The Statute of Monopolies
Based on historical accounts, the first law enacted for the protection of Intellectual Property was the English Statute of Monopolies of 1623, which serves as the original basis of Anglo-American Patent Law. The statute defined inventions as new and patents are granted for a limited time of 14 years, and ended the granting of rights to ideas or works the are not original and are already being used by the general public.
Statute of Anne
According to historians, the first modern copyright law was enacted April 10, 1710; known as Statute of Anne (Anno Octavo, Annae Reginae), it was "an act for the Encouragement of Learning, by Vesting the Copies of Printed Books in the Authors or Purchasers of such Copies, during the Times therein mentioned". The law grants an individual 14 years of copyright, though his assignee or assigns are given the right to renew to print or reprint the book for another fourteen years. Part of the Statute reads...
Whereas Printers, Booksellers, and other Persons, have of late frequently taken the Liberty of Printing, Reprinting,and Publishing, or causing to be Printed, Reprinted, and Published Books,and other Writings, without the Con-sent of the Authors or Proprietors of such Books and Writings, to their very great Detriment, and too often to the Ruin of them and their Fami-lies: For Preventing therefore such Practices for the future, and for the Encouragement of Learned Men to Compose and Write use-ful Books; May it please Your Majesty, that it may be Enacted, and be it Enacted by the Queens most Excellent Majesty,...(Statute of Anne 1710, Great Britain)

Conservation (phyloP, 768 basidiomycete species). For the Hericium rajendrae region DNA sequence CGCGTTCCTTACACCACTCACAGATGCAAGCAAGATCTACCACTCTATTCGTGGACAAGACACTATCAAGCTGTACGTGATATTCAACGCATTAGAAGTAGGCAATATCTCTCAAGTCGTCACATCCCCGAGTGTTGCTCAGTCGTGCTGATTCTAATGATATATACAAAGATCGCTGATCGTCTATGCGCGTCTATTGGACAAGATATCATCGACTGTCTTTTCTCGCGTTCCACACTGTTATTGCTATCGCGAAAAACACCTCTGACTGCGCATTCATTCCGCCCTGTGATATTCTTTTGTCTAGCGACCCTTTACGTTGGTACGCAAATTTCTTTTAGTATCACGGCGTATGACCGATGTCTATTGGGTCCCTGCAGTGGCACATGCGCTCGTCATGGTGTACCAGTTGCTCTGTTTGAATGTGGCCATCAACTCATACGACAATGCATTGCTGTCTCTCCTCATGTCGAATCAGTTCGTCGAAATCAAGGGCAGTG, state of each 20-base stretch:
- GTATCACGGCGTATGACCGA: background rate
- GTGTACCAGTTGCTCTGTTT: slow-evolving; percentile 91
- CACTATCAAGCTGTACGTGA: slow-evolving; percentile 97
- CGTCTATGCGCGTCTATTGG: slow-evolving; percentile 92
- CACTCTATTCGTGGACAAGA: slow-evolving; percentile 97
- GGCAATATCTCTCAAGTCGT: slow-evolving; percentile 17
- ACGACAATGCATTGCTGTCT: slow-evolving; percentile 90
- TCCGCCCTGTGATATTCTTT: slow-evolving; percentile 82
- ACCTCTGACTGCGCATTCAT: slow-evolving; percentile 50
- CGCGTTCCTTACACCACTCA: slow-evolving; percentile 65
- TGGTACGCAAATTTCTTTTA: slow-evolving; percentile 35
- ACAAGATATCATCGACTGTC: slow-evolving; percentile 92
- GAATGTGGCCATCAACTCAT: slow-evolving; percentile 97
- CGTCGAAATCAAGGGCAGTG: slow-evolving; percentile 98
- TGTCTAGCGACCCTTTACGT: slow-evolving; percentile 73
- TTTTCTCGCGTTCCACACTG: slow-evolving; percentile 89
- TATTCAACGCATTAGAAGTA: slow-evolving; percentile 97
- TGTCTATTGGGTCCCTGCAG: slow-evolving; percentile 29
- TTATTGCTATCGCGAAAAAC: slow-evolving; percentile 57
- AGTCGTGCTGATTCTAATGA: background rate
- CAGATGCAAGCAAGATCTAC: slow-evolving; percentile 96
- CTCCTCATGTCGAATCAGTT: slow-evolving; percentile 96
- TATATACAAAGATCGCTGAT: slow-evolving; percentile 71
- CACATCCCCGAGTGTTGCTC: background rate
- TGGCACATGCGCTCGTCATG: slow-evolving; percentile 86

Connecticut Copyright Statute
The first formal copyright law that was enacted in the United States was the Connecticut Statute of 1783, based on the Statute of Anne, granting an author 14 years of copyright to profit from his work and renewable for another 14 years if he is still alive. This statute served as the basis for US Copyright Act.
US Federal Copyright Act of 1790
The United States Congress enacted the US Copyright Act of 1790, an act that secured the copies of maps, charts and books to the authors and proprietors of such materials, giving them the sole right and liberty to print, reprint, publish and sell for the period of fourteen years. The copyright owner must be a citizen of the United States and the copyright can be further renewed by himself, his executors, administrators or assigns for an additional fourteen years. Note that the Copyright Act of 1790 protects only a few materials such as books, charts and maps and it is still an adaptation of the Statute of Anne.
Revised US Copyright Law of 1831
In 1831, the United States Congress revised the US Federal Copyright Act of 1790 due to the active lobbying of Noah Webster and his agents in the Congress. The Revised US Copyright Law of 1831 extended the term of copyright owners for twenty eight years and the copyright for musical composition was added. In addition, the children and widow of a deceased author were granted the right and liberty to renew the copyright for fourteen years.
UK International Copyright Act of 1838
The UK Copyright Act of 1838 provided foreign authors who are under the colony of the United Kingdom the same right enjoyed by British citizens to own the copyright for their works. This law became the basis of international copyright law.
Expansion of Intellectual Property Laws